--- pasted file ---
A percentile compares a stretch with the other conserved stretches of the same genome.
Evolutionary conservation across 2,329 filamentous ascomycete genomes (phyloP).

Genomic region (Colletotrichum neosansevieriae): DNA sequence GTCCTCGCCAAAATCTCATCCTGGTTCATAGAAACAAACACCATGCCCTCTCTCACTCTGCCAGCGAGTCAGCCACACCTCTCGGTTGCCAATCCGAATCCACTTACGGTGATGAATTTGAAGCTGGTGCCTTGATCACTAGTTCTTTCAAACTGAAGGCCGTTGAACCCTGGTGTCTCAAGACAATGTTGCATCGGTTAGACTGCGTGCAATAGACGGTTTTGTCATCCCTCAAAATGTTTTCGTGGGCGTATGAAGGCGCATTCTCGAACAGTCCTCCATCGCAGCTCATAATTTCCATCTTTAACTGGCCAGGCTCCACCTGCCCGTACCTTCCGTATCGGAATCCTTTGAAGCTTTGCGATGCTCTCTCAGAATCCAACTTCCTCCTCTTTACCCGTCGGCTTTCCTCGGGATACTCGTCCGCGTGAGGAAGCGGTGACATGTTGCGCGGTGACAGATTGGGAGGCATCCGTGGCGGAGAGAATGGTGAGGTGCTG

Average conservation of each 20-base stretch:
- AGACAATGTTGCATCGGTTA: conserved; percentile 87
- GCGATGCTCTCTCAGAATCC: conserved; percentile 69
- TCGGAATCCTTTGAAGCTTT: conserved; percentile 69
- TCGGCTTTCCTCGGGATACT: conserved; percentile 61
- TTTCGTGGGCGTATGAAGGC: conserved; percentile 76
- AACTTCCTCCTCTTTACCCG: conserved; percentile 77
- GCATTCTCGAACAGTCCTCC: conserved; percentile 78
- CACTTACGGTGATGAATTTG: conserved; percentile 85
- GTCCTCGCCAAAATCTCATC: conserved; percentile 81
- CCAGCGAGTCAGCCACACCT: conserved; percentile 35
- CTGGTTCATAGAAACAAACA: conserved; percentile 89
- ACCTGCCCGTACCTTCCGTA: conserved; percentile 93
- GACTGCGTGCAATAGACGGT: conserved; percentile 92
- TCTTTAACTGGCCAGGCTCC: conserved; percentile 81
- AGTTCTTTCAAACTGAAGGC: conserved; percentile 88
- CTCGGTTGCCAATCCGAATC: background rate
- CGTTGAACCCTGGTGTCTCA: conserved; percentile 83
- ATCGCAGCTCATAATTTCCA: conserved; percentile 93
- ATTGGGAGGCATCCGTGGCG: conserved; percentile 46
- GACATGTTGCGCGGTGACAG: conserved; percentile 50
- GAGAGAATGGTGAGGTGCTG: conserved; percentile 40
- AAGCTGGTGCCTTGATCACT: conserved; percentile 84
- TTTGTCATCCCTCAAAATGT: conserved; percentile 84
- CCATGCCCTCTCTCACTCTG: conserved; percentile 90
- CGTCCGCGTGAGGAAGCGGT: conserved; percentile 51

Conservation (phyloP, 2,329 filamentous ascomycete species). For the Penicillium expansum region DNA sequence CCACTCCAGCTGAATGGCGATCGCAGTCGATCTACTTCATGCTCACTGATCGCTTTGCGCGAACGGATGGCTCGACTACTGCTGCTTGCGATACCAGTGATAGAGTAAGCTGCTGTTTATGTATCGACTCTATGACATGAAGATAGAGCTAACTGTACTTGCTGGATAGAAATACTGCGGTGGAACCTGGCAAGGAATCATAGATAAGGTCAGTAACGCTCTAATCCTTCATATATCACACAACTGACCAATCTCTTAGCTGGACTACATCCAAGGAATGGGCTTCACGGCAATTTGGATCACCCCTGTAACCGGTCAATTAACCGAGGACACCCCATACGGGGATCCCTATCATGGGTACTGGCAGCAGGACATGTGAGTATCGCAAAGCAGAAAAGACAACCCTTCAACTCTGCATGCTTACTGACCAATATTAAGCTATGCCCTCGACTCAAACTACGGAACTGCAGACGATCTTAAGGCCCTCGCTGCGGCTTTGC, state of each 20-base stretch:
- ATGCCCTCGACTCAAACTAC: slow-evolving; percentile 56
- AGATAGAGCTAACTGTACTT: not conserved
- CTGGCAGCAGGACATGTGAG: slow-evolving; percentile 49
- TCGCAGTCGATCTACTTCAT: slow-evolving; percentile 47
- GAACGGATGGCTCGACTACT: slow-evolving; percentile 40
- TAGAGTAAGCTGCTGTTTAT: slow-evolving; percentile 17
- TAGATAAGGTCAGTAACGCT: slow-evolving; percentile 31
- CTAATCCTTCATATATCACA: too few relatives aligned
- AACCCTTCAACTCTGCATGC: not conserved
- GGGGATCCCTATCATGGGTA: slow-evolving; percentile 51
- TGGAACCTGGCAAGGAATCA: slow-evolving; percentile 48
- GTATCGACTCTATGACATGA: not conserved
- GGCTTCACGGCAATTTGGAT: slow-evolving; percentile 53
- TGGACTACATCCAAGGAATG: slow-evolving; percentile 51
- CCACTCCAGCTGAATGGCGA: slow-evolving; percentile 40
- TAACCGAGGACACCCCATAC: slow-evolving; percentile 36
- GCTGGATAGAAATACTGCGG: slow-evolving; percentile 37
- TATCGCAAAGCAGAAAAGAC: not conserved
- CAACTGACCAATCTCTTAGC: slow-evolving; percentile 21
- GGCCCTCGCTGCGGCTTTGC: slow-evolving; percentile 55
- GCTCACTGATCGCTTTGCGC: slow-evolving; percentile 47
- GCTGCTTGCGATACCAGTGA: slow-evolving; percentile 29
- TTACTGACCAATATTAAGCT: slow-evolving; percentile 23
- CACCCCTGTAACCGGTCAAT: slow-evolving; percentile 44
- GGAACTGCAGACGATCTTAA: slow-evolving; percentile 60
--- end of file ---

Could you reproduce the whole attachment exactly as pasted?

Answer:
A percentile compares a stretch with the other conserved stretches of the same genome.
Evolutionary conservation across 2,329 filamentous ascomycete genomes (phyloP).

Genomic region (Colletotrichum neosansevieriae): DNA sequence GTCCTCGCCAAAATCTCATCCTGGTTCATAGAAACAAACACCATGCCCTCTCTCACTCTGCCAGCGAGTCAGCCACACCTCTCGGTTGCCAATCCGAATCCACTTACGGTGATGAATTTGAAGCTGGTGCCTTGATCACTAGTTCTTTCAAACTGAAGGCCGTTGAACCCTGGTGTCTCAAGACAATGTTGCATCGGTTAGACTGCGTGCAATAGACGGTTTTGTCATCCCTCAAAATGTTTTCGTGGGCGTATGAAGGCGCATTCTCGAACAGTCCTCCATCGCAGCTCATAATTTCCATCTTTAACTGGCCAGGCTCCACCTGCCCGTACCTTCCGTATCGGAATCCTTTGAAGCTTTGCGATGCTCTCTCAGAATCCAACTTCCTCCTCTTTACCCGTCGGCTTTCCTCGGGATACTCGTCCGCGTGAGGAAGCGGTGACATGTTGCGCGGTGACAGATTGGGAGGCATCCGTGGCGGAGAGAATGGTGAGGTGCTG

Average conservation of each 20-base stretch:
- AGACAATGTTGCATCGGTTA: conserved; percentile 87
- GCGATGCTCTCTCAGAATCC: conserved; percentile 69
- TCGGAATCCTTTGAAGCTTT: conserved; percentile 69
- TCGGCTTTCCTCGGGATACT: conserved; percentile 61
- TTTCGTGGGCGTATGAAGGC: conserved; percentile 76
- AACTTCCTCCTCTTTACCCG: conserved; percentile 77
- GCATTCTCGAACAGTCCTCC: conserved; percentile 78
- CACTTACGGTGATGAATTTG: conserved; percentile 85
- GTCCTCGCCAAAATCTCATC: conserved; percentile 81
- CCAGCGAGTCAGCCACACCT: conserved; percentile 35
- CTGGTTCATAGAAACAAACA: conserved; percentile 89
- ACCTGCCCGTACCTTCCGTA: conserved; percentile 93
- GACTGCGTGCAATAGACGGT: conserved; percentile 92
- TCTTTAACTGGCCAGGCTCC: conserved; percentile 81
- AGTTCTTTCAAACTGAAGGC: conserved; percentile 88
- CTCGGTTGCCAATCCGAATC: background rate
- CGTTGAACCCTGGTGTCTCA: conserved; percentile 83
- ATCGCAGCTCATAATTTCCA: conserved; percentile 93
- ATTGGGAGGCATCCGTGGCG: conserved; percentile 46
- GACATGTTGCGCGGTGACAG: conserved; percentile 50
- GAGAGAATGGTGAGGTGCTG: conserved; percentile 40
- AAGCTGGTGCCTTGATCACT: conserved; percentile 84
- TTTGTCATCCCTCAAAATGT: conserved; percentile 84
- CCATGCCCTCTCTCACTCTG: conserved; percentile 90
- CGTCCGCGTGAGGAAGCGGT: conserved; percentile 51

Conservation (phyloP, 2,329 filamentous ascomycete species). For the Penicillium expansum region DNA sequence CCACTCCAGCTGAATGGCGATCGCAGTCGATCTACTTCATGCTCACTGATCGCTTTGCGCGAACGGATGGCTCGACTACTGCTGCTTGCGATACCAGTGATAGAGTAAGCTGCTGTTTATGTATCGACTCTATGACATGAAGATAGAGCTAACTGTACTTGCTGGATAGAAATACTGCGGTGGAACCTGGCAAGGAATCATAGATAAGGTCAGTAACGCTCTAATCCTTCATATATCACACAACTGACCAATCTCTTAGCTGGACTACATCCAAGGAATGGGCTTCACGGCAATTTGGATCACCCCTGTAACCGGTCAATTAACCGAGGACACCCCATACGGGGATCCCTATCATGGGTACTGGCAGCAGGACATGTGAGTATCGCAAAGCAGAAAAGACAACCCTTCAACTCTGCATGCTTACTGACCAATATTAAGCTATGCCCTCGACTCAAACTACGGAACTGCAGACGATCTTAAGGCCCTCGCTGCGGCTTTGC, state of each 20-base stretch:
- ATGCCCTCGACTCAAACTAC: slow-evolving; percentile 56
- AGATAGAGCTAACTGTACTT: not conserved
- CTGGCAGCAGGACATGTGAG: slow-evolving; percentile 49
- TCGCAGTCGATCTACTTCAT: slow-evolving; percentile 47
- GAACGGATGGCTCGACTACT: slow-evolving; percentile 40
- TAGAGTAAGCTGCTGTTTAT: slow-evolving; percentile 17
- TAGATAAGGTCAGTAACGCT: slow-evolving; percentile 31
- CTAATCCTTCATATATCACA: too few relatives aligned
- AACCCTTCAACTCTGCATGC: not conserved
- GGGGATCCCTATCATGGGTA: slow-evolving; percentile 51
- TGGAACCTGGCAAGGAATCA: slow-evolving; percentile 48
- GTATCGACTCTATGACATGA: not conserved
- GGCTTCACGGCAATTTGGAT: slow-evolving; percentile 53
- TGGACTACATCCAAGGAATG: slow-evolving; percentile 51
- CCACTCCAGCTGAATGGCGA: slow-evolving; percentile 40
- TAACCGAGGACACCCCATAC: slow-evolving; percentile 36
- GCTGGATAGAAATACTGCGG: slow-evolving; percentile 37
- TATCGCAAAGCAGAAAAGAC: not conserved
- CAACTGACCAATCTCTTAGC: slow-evolving; percentile 21
- GGCCCTCGCTGCGGCTTTGC: slow-evolving; percentile 55
- GCTCACTGATCGCTTTGCGC: slow-evolving; percentile 47
- GCTGCTTGCGATACCAGTGA: slow-evolving; percentile 29
- TTACTGACCAATATTAAGCT: slow-evolving; percentile 23
- CACCCCTGTAACCGGTCAAT: slow-evolving; percentile 44
- GGAACTGCAGACGATCTTAA: slow-evolving; percentile 60